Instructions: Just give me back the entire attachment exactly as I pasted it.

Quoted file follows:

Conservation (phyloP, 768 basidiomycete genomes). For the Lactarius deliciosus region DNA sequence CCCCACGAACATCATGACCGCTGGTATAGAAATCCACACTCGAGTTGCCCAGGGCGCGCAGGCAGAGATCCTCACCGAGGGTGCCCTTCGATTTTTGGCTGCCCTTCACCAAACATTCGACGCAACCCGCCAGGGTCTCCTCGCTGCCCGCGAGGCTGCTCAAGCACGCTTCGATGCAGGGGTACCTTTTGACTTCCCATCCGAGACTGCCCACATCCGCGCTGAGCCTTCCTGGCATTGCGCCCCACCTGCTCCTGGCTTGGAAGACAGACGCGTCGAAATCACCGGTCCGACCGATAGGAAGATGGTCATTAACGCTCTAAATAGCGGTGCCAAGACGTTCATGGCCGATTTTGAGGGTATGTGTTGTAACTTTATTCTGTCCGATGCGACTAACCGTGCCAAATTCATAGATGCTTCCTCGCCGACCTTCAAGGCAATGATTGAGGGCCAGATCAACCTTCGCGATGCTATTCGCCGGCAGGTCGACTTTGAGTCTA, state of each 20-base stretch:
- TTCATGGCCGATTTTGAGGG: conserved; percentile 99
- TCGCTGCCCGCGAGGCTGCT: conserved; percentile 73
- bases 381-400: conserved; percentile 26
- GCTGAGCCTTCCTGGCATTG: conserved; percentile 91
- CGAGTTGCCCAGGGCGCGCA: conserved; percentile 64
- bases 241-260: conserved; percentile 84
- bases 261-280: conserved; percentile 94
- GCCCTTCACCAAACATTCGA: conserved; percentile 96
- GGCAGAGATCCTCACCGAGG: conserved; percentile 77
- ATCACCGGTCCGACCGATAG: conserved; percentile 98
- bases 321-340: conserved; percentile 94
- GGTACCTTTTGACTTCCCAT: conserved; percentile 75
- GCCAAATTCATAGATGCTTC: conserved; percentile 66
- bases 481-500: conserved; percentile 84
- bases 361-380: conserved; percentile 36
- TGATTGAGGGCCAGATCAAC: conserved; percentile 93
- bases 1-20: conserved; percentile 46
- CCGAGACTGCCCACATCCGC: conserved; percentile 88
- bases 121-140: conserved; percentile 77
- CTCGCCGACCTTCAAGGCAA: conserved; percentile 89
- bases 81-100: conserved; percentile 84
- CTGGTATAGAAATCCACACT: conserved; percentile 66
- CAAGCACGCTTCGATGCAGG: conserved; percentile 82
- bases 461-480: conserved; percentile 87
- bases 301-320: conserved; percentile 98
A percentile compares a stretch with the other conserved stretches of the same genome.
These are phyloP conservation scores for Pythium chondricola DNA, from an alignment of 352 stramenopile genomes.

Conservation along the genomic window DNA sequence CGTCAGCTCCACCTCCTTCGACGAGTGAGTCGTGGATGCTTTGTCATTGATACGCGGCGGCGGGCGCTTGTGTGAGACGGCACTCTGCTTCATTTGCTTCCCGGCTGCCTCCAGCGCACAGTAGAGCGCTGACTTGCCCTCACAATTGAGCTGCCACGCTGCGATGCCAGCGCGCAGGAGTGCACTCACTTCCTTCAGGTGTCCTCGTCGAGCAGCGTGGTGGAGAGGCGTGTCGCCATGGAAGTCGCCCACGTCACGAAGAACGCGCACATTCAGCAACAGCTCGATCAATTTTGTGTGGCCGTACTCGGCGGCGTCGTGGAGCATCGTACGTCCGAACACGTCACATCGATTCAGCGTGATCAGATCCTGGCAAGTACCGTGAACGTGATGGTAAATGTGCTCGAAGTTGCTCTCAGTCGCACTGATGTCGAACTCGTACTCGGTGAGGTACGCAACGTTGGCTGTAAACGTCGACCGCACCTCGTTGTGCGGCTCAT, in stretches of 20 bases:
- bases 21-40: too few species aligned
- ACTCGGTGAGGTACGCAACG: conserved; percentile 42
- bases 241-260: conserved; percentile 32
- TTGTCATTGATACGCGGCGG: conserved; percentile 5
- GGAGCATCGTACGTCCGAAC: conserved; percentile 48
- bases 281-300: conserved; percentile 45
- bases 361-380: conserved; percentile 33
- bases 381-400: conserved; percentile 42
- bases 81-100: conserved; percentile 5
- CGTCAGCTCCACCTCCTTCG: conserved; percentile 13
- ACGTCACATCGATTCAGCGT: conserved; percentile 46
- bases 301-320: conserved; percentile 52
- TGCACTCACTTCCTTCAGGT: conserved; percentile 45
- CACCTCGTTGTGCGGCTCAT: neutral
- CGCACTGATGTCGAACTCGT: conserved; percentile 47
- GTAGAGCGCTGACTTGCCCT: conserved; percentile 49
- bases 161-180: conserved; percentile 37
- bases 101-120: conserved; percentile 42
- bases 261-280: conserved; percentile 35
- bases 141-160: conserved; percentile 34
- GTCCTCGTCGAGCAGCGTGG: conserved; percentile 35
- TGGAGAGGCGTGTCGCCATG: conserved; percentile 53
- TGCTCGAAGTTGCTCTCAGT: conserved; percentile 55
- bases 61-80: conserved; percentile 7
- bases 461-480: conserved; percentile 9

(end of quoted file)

Conservation (phyloP, 768 basidiomycete genomes). For the Lactarius deliciosus region DNA sequence CCCCACGAACATCATGACCGCTGGTATAGAAATCCACACTCGAGTTGCCCAGGGCGCGCAGGCAGAGATCCTCACCGAGGGTGCCCTTCGATTTTTGGCTGCCCTTCACCAAACATTCGACGCAACCCGCCAGGGTCTCCTCGCTGCCCGCGAGGCTGCTCAAGCACGCTTCGATGCAGGGGTACCTTTTGACTTCCCATCCGAGACTGCCCACATCCGCGCTGAGCCTTCCTGGCATTGCGCCCCACCTGCTCCTGGCTTGGAAGACAGACGCGTCGAAATCACCGGTCCGACCGATAGGAAGATGGTCATTAACGCTCTAAATAGCGGTGCCAAGACGTTCATGGCCGATTTTGAGGGTATGTGTTGTAACTTTATTCTGTCCGATGCGACTAACCGTGCCAAATTCATAGATGCTTCCTCGCCGACCTTCAAGGCAATGATTGAGGGCCAGATCAACCTTCGCGATGCTATTCGCCGGCAGGTCGACTTTGAGTCTA, state of each 20-base stretch:
- TTCATGGCCGATTTTGAGGG: conserved; percentile 99
- TCGCTGCCCGCGAGGCTGCT: conserved; percentile 73
- bases 381-400: conserved; percentile 26
- GCTGAGCCTTCCTGGCATTG: conserved; percentile 91
- CGAGTTGCCCAGGGCGCGCA: conserved; percentile 64
- bases 241-260: conserved; percentile 84
- bases 261-280: conserved; percentile 94
- GCCCTTCACCAAACATTCGA: conserved; percentile 96
- GGCAGAGATCCTCACCGAGG: conserved; percentile 77
- ATCACCGGTCCGACCGATAG: conserved; percentile 98
- bases 321-340: conserved; percentile 94
- GGTACCTTTTGACTTCCCAT: conserved; percentile 75
- GCCAAATTCATAGATGCTTC: conserved; percentile 66
- bases 481-500: conserved; percentile 84
- bases 361-380: conserved; percentile 36
- TGATTGAGGGCCAGATCAAC: conserved; percentile 93
- bases 1-20: conserved; percentile 46
- CCGAGACTGCCCACATCCGC: conserved; percentile 88
- bases 121-140: conserved; percentile 77
- CTCGCCGACCTTCAAGGCAA: conserved; percentile 89
- bases 81-100: conserved; percentile 84
- CTGGTATAGAAATCCACACT: conserved; percentile 66
- CAAGCACGCTTCGATGCAGG: conserved; percentile 82
- bases 461-480: conserved; percentile 87
- bases 301-320: conserved; percentile 98
A percentile compares a stretch with the other conserved stretches of the same genome.
These are phyloP conservation scores for Pythium chondricola DNA, from an alignment of 352 stramenopile genomes.

Conservation along the genomic window DNA sequence CGTCAGCTCCACCTCCTTCGACGAGTGAGTCGTGGATGCTTTGTCATTGATACGCGGCGGCGGGCGCTTGTGTGAGACGGCACTCTGCTTCATTTGCTTCCCGGCTGCCTCCAGCGCACAGTAGAGCGCTGACTTGCCCTCACAATTGAGCTGCCACGCTGCGATGCCAGCGCGCAGGAGTGCACTCACTTCCTTCAGGTGTCCTCGTCGAGCAGCGTGGTGGAGAGGCGTGTCGCCATGGAAGTCGCCCACGTCACGAAGAACGCGCACATTCAGCAACAGCTCGATCAATTTTGTGTGGCCGTACTCGGCGGCGTCGTGGAGCATCGTACGTCCGAACACGTCACATCGATTCAGCGTGATCAGATCCTGGCAAGTACCGTGAACGTGATGGTAAATGTGCTCGAAGTTGCTCTCAGTCGCACTGATGTCGAACTCGTACTCGGTGAGGTACGCAACGTTGGCTGTAAACGTCGACCGCACCTCGTTGTGCGGCTCAT, in stretches of 20 bases:
- bases 21-40: too few species aligned
- ACTCGGTGAGGTACGCAACG: conserved; percentile 42
- bases 241-260: conserved; percentile 32
- TTGTCATTGATACGCGGCGG: conserved; percentile 5
- GGAGCATCGTACGTCCGAAC: conserved; percentile 48
- bases 281-300: conserved; percentile 45
- bases 361-380: conserved; percentile 33
- bases 381-400: conserved; percentile 42
- bases 81-100: conserved; percentile 5
- CGTCAGCTCCACCTCCTTCG: conserved; percentile 13
- ACGTCACATCGATTCAGCGT: conserved; percentile 46
- bases 301-320: conserved; percentile 52
- TGCACTCACTTCCTTCAGGT: conserved; percentile 45
- CACCTCGTTGTGCGGCTCAT: neutral
- CGCACTGATGTCGAACTCGT: conserved; percentile 47
- GTAGAGCGCTGACTTGCCCT: conserved; percentile 49
- bases 161-180: conserved; percentile 37
- bases 101-120: conserved; percentile 42
- bases 261-280: conserved; percentile 35
- bases 141-160: conserved; percentile 34
- GTCCTCGTCGAGCAGCGTGG: conserved; percentile 35
- TGGAGAGGCGTGTCGCCATG: conserved; percentile 53
- TGCTCGAAGTTGCTCTCAGT: conserved; percentile 55
- bases 61-80: conserved; percentile 7
- bases 461-480: conserved; percentile 9